Remote killing with drones is building a wireless new axis of evil
Detaching ourselves from the consequences of our actions is a growing trend
A Unmanned Aerial System at the US military base in Vilseck-Grafenwoehr in Germany. “The detachment of warfare feeds into how we are detaching ourselves more and more from the reality of living.” Photograph: Reuters/Michaela Rehle
The idea of clocking into work, sitting down at a desk and pressing buttons to kill people thousands of miles away is a terrifying, dystopian vision of a world so cruel we can’t even bear to look our enemies in the eye.
And it’s a real one. The United Nations is making a lot of noise about United States drones, which kill people in Pakistan and elsewhere. The prime minister of Pakistan, Nawaz Sharif, has called on the US to end the programme, even though CIA documents obtained by the Washington Post indicate Pakistani officials apparently know a lot about the drone programme and co-operate to some extent.
We baulk at the use of chemical weapons in Syria and the prison camps of North Korea but the detached killing from the air, we’re told, has become a necessary and successful way of picking off terrorists.
In 2008, I stood in Times Square in New York watching a wall of screens announce Barack Obama’s election win. It was an amazing moment, especially since four years previously I had attended John Kerry’s “victory rally” in Boston, which obviously went horribly wrong. There was, and still is, a huge appetite to see Obama as a peacemaker. He won the Nobel Peace Prize after all. The enthusiasm for Obama as a progressive liberal blurs when it comes to the operations of his military and the CIA. But, then again, love is blind.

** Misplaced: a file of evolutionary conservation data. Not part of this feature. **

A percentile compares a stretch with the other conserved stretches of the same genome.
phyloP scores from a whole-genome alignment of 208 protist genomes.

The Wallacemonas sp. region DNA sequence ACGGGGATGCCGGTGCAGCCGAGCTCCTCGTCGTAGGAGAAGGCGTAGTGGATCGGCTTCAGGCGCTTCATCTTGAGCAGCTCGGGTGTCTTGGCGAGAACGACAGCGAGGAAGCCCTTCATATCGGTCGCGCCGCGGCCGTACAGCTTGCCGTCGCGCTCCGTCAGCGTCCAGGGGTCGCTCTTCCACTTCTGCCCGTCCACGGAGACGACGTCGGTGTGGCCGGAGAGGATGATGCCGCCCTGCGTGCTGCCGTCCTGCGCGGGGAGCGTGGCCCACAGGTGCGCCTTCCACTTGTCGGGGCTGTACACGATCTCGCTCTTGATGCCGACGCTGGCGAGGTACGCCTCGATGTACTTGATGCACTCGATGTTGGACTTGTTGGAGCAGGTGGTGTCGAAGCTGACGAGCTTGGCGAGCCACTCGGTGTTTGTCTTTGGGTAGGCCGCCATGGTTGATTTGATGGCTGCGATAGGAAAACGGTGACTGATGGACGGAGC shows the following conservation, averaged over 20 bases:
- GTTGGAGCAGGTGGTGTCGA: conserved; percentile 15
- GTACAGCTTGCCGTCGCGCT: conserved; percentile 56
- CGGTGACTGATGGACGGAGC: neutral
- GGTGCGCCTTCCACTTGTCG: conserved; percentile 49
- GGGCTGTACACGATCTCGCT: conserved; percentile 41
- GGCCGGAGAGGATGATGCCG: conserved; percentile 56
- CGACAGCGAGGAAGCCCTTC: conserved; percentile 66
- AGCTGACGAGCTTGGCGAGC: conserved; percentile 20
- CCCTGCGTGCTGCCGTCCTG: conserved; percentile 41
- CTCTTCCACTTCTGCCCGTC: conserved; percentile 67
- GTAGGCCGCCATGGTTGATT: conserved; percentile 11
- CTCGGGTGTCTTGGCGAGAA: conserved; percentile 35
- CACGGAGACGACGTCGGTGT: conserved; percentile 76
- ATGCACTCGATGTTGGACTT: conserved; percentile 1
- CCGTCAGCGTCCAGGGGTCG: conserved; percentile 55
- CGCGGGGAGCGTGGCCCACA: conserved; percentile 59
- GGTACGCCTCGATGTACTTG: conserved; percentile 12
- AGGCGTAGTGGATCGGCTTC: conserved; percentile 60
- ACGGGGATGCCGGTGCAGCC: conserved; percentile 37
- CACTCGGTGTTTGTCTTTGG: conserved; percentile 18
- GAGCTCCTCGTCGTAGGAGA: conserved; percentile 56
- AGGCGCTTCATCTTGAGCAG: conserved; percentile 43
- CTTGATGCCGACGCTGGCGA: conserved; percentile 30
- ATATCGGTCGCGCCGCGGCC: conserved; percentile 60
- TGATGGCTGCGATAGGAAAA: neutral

Ireland has, of course, been utterly complicit in facilitating the killing of people in Afghanistan and Iraq and elsewhere during the US’s illegal wars. We high-five them as they enter Shannon on their way to the killing fields, or the less exciting outposts of modern warfare, the floating towns of their aircraft carriers and the operations centres on green-zone bases.
Last month, an aircraft landed at Shannon Airport “armed with a fixed weapon”. Successive Irish governments have permitted the landing of aircraft that were up to God knows what, but when you can see the weapons things get a little uncomfortable. Our Government decided this was very serious, and complained to the Americans, who said it was an administrative error and, you know, won’t happen again. We can hardly protest any further considering we’ve bent over backwards to dispose of our neutrality in favour of a pat on the head from our American buddies. For the Government, our diplomatic relationship with a superpower and the jobs their stopovers prop up are more important than anything else.
The future of war, one in which everyone suffers apart from the perpetrators, is, of course, biased in favour of those who have the technology and riches to impose clinical death from above. The doctrine that allows the US to kill al-Qaeda suspects anywhere in the world is a hangover of the borderless war on terror.